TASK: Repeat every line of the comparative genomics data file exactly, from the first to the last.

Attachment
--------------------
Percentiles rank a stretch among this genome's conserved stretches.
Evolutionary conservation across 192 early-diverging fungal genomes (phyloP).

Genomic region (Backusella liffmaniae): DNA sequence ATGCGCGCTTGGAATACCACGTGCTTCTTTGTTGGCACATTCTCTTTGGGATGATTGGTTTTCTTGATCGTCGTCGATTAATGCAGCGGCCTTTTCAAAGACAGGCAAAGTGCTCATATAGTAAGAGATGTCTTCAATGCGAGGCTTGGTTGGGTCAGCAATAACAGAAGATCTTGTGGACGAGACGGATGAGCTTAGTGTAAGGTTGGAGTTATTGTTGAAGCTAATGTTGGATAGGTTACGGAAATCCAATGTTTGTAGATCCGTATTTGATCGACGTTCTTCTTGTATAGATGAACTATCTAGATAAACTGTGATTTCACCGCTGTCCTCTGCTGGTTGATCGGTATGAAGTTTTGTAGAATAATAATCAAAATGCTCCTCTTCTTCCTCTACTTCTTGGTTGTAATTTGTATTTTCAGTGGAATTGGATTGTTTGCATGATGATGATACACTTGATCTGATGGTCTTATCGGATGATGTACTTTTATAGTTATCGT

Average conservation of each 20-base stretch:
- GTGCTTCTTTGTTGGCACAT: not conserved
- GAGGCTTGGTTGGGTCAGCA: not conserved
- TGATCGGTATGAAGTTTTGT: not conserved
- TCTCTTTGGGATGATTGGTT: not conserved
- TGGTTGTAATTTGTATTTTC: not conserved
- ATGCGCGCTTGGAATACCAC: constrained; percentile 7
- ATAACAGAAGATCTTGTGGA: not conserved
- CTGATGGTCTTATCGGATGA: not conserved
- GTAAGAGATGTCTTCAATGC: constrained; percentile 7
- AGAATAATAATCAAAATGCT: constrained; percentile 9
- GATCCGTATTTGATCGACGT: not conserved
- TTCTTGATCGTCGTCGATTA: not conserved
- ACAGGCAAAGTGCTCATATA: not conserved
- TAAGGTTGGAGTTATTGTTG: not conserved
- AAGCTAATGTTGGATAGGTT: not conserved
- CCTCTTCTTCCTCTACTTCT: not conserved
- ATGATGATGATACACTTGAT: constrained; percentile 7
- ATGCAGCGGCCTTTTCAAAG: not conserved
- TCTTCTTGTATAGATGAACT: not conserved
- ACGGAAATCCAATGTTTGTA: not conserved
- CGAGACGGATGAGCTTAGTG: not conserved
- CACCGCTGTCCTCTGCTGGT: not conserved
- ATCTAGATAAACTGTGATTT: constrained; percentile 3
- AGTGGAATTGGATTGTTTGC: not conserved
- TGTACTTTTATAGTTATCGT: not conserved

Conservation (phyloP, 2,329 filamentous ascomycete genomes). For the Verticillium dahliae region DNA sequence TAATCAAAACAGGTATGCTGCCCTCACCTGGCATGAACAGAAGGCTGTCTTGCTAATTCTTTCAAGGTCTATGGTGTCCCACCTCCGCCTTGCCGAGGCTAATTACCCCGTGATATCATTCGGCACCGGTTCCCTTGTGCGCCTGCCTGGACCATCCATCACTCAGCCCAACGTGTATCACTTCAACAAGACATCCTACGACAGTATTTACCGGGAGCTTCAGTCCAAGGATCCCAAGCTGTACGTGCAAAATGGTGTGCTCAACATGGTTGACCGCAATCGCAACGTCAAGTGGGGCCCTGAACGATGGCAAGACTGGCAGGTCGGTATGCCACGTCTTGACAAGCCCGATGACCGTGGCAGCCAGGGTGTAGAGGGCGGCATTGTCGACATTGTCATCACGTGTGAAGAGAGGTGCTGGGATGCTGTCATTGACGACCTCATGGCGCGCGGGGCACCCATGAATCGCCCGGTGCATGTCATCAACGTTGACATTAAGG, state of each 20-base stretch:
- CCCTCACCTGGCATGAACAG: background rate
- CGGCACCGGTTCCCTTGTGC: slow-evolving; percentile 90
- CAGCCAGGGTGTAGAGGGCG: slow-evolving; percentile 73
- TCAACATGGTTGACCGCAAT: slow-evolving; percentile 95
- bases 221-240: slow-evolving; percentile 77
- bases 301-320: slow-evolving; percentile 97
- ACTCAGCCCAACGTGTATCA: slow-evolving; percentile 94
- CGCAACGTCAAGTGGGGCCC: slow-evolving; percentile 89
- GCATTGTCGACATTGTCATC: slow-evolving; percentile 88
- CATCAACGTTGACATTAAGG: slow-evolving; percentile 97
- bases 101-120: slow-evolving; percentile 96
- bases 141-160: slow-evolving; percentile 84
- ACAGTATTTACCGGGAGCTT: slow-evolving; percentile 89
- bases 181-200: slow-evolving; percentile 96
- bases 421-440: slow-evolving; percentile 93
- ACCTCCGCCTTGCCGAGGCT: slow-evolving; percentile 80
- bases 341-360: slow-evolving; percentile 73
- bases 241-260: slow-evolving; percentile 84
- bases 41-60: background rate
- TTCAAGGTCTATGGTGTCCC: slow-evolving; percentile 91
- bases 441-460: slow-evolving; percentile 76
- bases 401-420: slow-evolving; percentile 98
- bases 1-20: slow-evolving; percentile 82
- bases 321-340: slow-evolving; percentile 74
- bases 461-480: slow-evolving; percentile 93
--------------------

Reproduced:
Percentiles rank a stretch among this genome's conserved stretches.
Evolutionary conservation across 192 early-diverging fungal genomes (phyloP).

Genomic region (Backusella liffmaniae): DNA sequence ATGCGCGCTTGGAATACCACGTGCTTCTTTGTTGGCACATTCTCTTTGGGATGATTGGTTTTCTTGATCGTCGTCGATTAATGCAGCGGCCTTTTCAAAGACAGGCAAAGTGCTCATATAGTAAGAGATGTCTTCAATGCGAGGCTTGGTTGGGTCAGCAATAACAGAAGATCTTGTGGACGAGACGGATGAGCTTAGTGTAAGGTTGGAGTTATTGTTGAAGCTAATGTTGGATAGGTTACGGAAATCCAATGTTTGTAGATCCGTATTTGATCGACGTTCTTCTTGTATAGATGAACTATCTAGATAAACTGTGATTTCACCGCTGTCCTCTGCTGGTTGATCGGTATGAAGTTTTGTAGAATAATAATCAAAATGCTCCTCTTCTTCCTCTACTTCTTGGTTGTAATTTGTATTTTCAGTGGAATTGGATTGTTTGCATGATGATGATACACTTGATCTGATGGTCTTATCGGATGATGTACTTTTATAGTTATCGT

Average conservation of each 20-base stretch:
- GTGCTTCTTTGTTGGCACAT: not conserved
- GAGGCTTGGTTGGGTCAGCA: not conserved
- TGATCGGTATGAAGTTTTGT: not conserved
- TCTCTTTGGGATGATTGGTT: not conserved
- TGGTTGTAATTTGTATTTTC: not conserved
- ATGCGCGCTTGGAATACCAC: constrained; percentile 7
- ATAACAGAAGATCTTGTGGA: not conserved
- CTGATGGTCTTATCGGATGA: not conserved
- GTAAGAGATGTCTTCAATGC: constrained; percentile 7
- AGAATAATAATCAAAATGCT: constrained; percentile 9
- GATCCGTATTTGATCGACGT: not conserved
- TTCTTGATCGTCGTCGATTA: not conserved
- ACAGGCAAAGTGCTCATATA: not conserved
- TAAGGTTGGAGTTATTGTTG: not conserved
- AAGCTAATGTTGGATAGGTT: not conserved
- CCTCTTCTTCCTCTACTTCT: not conserved
- ATGATGATGATACACTTGAT: constrained; percentile 7
- ATGCAGCGGCCTTTTCAAAG: not conserved
- TCTTCTTGTATAGATGAACT: not conserved
- ACGGAAATCCAATGTTTGTA: not conserved
- CGAGACGGATGAGCTTAGTG: not conserved
- CACCGCTGTCCTCTGCTGGT: not conserved
- ATCTAGATAAACTGTGATTT: constrained; percentile 3
- AGTGGAATTGGATTGTTTGC: not conserved
- TGTACTTTTATAGTTATCGT: not conserved

Conservation (phyloP, 2,329 filamentous ascomycete genomes). For the Verticillium dahliae region DNA sequence TAATCAAAACAGGTATGCTGCCCTCACCTGGCATGAACAGAAGGCTGTCTTGCTAATTCTTTCAAGGTCTATGGTGTCCCACCTCCGCCTTGCCGAGGCTAATTACCCCGTGATATCATTCGGCACCGGTTCCCTTGTGCGCCTGCCTGGACCATCCATCACTCAGCCCAACGTGTATCACTTCAACAAGACATCCTACGACAGTATTTACCGGGAGCTTCAGTCCAAGGATCCCAAGCTGTACGTGCAAAATGGTGTGCTCAACATGGTTGACCGCAATCGCAACGTCAAGTGGGGCCCTGAACGATGGCAAGACTGGCAGGTCGGTATGCCACGTCTTGACAAGCCCGATGACCGTGGCAGCCAGGGTGTAGAGGGCGGCATTGTCGACATTGTCATCACGTGTGAAGAGAGGTGCTGGGATGCTGTCATTGACGACCTCATGGCGCGCGGGGCACCCATGAATCGCCCGGTGCATGTCATCAACGTTGACATTAAGG, state of each 20-base stretch:
- CCCTCACCTGGCATGAACAG: background rate
- CGGCACCGGTTCCCTTGTGC: slow-evolving; percentile 90
- CAGCCAGGGTGTAGAGGGCG: slow-evolving; percentile 73
- TCAACATGGTTGACCGCAAT: slow-evolving; percentile 95
- bases 221-240: slow-evolving; percentile 77
- bases 301-320: slow-evolving; percentile 97
- ACTCAGCCCAACGTGTATCA: slow-evolving; percentile 94
- CGCAACGTCAAGTGGGGCCC: slow-evolving; percentile 89
- GCATTGTCGACATTGTCATC: slow-evolving; percentile 88
- CATCAACGTTGACATTAAGG: slow-evolving; percentile 97
- bases 101-120: slow-evolving; percentile 96
- bases 141-160: slow-evolving; percentile 84
- ACAGTATTTACCGGGAGCTT: slow-evolving; percentile 89
- bases 181-200: slow-evolving; percentile 96
- bases 421-440: slow-evolving; percentile 93
- ACCTCCGCCTTGCCGAGGCT: slow-evolving; percentile 80
- bases 341-360: slow-evolving; percentile 73
- bases 241-260: slow-evolving; percentile 84
- bases 41-60: background rate
- TTCAAGGTCTATGGTGTCCC: slow-evolving; percentile 91
- bases 441-460: slow-evolving; percentile 76
- bases 401-420: slow-evolving; percentile 98
- bases 1-20: slow-evolving; percentile 82
- bases 321-340: slow-evolving; percentile 74
- bases 461-480: slow-evolving; percentile 93